Govt, experts still groping in dark over cause of rising cancer cases in Punjab
Though several major health institutes in Punjab and in other parts of the country have admitted to the fact that cancer cases have been on the continuous rise in the state, yet experts at the Indian Council of Medical Research (ICMR) have failed to specify the reason and pattern of the disease in the state.punjab Updated: Nov 29, 2013 19:54 IST
Though several major health institutes in Punjab and in other parts of the country have admitted to the fact that cancer cases have been on the continuous rise in the state, yet experts at the Indian Council of Medical Research (ICMR) have failed to specify the reason and pattern of the disease in the state.
At the 29th annual review meeting of the National Cancer Registry Programme, organised by the population-based cancer registry (PBCR) and the Punjab cancer atlas project of the ICMR at the government medical college here, secretary to the government of India, department of health research and director general of the ICMR VM Katoch said that no uniform and specific reasons for different patterns of cancer in Punjab has been known so far.
He said, "The pattern and reasons can be known only after adequate data is recorded and researched upon and no solid preventative steps can be taken till the reasons are found out."
According to the Punjab government statistics, over 33,318 deaths due to cancer occurred in the state in five years. The state government is also groping in the dark as to how to effectively control the disease in the absence of the knowledge about the reasons for its spread.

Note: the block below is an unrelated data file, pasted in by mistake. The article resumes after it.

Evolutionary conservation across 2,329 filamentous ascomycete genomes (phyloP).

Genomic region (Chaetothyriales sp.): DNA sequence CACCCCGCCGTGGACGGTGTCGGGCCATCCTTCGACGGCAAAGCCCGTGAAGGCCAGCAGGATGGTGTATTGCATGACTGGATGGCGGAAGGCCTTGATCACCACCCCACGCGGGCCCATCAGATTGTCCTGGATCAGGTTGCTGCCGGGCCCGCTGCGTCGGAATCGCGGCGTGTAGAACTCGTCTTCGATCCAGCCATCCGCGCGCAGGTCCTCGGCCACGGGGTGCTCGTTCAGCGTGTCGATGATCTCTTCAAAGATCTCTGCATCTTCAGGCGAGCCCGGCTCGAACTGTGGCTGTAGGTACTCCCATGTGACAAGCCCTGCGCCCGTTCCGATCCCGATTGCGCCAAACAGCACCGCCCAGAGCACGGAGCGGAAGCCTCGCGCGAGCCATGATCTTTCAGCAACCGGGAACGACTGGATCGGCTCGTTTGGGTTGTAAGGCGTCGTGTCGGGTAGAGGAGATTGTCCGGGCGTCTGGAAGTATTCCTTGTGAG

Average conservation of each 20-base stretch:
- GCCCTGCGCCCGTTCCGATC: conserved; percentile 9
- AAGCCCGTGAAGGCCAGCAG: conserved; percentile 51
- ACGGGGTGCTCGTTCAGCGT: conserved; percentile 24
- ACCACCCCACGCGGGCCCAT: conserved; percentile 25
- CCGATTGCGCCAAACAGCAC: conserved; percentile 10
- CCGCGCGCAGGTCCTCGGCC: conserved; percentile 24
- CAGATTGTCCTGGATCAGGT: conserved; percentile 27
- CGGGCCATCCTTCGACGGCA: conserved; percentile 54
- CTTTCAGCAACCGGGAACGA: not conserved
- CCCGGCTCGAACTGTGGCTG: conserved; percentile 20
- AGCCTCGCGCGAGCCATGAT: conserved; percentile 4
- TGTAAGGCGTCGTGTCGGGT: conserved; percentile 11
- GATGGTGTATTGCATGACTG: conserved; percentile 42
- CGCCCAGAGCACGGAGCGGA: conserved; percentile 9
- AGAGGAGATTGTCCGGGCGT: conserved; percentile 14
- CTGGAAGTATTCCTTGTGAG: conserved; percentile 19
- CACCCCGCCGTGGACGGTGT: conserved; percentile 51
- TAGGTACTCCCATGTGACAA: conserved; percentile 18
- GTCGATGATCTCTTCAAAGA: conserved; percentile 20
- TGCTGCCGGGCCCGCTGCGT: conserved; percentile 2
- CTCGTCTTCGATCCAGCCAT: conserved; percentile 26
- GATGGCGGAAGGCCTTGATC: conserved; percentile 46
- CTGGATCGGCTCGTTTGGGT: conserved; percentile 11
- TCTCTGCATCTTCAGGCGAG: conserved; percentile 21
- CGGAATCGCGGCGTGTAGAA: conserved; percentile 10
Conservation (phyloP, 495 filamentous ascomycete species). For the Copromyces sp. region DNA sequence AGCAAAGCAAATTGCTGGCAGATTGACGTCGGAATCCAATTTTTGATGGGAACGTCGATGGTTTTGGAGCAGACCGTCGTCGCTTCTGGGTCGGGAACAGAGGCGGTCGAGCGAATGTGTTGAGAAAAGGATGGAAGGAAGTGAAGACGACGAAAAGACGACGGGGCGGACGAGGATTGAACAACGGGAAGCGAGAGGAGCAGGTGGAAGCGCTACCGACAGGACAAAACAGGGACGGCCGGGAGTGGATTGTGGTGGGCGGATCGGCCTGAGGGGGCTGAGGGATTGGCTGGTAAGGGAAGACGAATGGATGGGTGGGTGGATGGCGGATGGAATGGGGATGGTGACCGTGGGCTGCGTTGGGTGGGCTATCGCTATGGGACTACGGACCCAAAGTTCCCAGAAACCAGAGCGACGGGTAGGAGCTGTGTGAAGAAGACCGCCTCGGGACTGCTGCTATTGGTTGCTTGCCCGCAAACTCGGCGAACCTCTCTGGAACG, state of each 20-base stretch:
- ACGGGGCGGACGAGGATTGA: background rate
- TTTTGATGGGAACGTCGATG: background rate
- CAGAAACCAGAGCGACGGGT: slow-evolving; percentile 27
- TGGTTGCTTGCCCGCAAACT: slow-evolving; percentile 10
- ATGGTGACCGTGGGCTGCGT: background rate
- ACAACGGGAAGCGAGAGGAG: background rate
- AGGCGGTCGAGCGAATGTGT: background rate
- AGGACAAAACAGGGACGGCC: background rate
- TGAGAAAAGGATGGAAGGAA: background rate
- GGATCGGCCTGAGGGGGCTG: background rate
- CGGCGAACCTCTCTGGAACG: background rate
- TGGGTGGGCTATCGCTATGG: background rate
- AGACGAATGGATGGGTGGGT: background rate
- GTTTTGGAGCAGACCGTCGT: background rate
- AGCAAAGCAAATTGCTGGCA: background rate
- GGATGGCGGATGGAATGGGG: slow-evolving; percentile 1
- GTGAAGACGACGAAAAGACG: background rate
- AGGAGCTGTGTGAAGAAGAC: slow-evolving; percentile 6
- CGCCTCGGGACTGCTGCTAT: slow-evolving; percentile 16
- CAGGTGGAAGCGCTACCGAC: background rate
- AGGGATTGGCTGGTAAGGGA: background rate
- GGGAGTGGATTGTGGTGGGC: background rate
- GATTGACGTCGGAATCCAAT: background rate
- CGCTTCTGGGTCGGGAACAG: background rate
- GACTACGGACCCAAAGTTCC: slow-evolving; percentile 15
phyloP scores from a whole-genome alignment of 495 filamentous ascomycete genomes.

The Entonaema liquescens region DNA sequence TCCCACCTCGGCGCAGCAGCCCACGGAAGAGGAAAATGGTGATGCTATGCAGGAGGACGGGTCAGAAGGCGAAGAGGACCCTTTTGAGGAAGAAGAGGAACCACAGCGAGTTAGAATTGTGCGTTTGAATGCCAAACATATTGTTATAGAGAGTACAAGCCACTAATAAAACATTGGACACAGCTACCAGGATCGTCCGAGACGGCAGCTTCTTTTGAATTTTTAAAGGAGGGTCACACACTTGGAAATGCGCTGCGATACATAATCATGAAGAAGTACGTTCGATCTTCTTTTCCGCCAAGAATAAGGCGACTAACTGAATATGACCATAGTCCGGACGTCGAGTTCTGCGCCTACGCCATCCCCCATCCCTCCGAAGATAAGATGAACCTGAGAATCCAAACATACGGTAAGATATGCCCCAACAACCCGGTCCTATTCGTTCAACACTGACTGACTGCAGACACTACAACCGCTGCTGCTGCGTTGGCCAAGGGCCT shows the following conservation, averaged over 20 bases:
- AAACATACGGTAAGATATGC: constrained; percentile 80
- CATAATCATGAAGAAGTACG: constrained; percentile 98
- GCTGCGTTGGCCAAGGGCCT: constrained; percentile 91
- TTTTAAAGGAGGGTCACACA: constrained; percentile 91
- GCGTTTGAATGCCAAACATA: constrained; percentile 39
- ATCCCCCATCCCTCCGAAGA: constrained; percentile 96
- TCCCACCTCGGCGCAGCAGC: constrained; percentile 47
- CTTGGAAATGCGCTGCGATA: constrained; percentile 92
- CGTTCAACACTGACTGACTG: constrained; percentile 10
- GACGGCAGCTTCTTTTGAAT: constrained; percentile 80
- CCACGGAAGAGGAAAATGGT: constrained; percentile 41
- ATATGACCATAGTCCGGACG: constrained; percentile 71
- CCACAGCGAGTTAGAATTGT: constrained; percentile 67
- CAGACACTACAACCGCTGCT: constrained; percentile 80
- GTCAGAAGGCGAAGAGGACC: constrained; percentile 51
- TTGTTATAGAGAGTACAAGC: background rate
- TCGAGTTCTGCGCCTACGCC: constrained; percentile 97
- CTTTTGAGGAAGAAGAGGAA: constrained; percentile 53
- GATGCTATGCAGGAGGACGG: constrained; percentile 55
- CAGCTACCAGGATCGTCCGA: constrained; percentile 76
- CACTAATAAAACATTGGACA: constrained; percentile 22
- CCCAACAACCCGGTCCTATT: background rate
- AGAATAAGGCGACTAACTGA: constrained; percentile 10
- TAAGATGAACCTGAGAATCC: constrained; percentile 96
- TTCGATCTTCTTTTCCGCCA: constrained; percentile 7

Dr Katoch added that breast cancer among women and prostate cancer among men between the age group of 40-60 were most common in the state.
Comparing the research basis of the ICMR with Tata memorial, he said, "ICMR work is based on collecting data and then making analysis about what therapies are required; however, Tata memorial research is an in- depth study about therapies."
He said, "Government colleges are the thinking and research pillars, they should be the hub of research activity, the centre's role is of a catalyst. More research work would help improve health facilities in the country."
Director in charge of the national cancer registry programme, Bangalore, Dr A Nanda Kumar, also expressed concern over the rising number of cancer cases.
Kumar also lauded the efforts of the college and the Punjab government for carrying out cancer treatment at a large scale.
On the occasion, he also informed that Meghalaya had recorded the highest number of esophagus cancer patients.
He said, "The number of esophagus cancer patients in Meghalaya is 30 times higher than those in other states."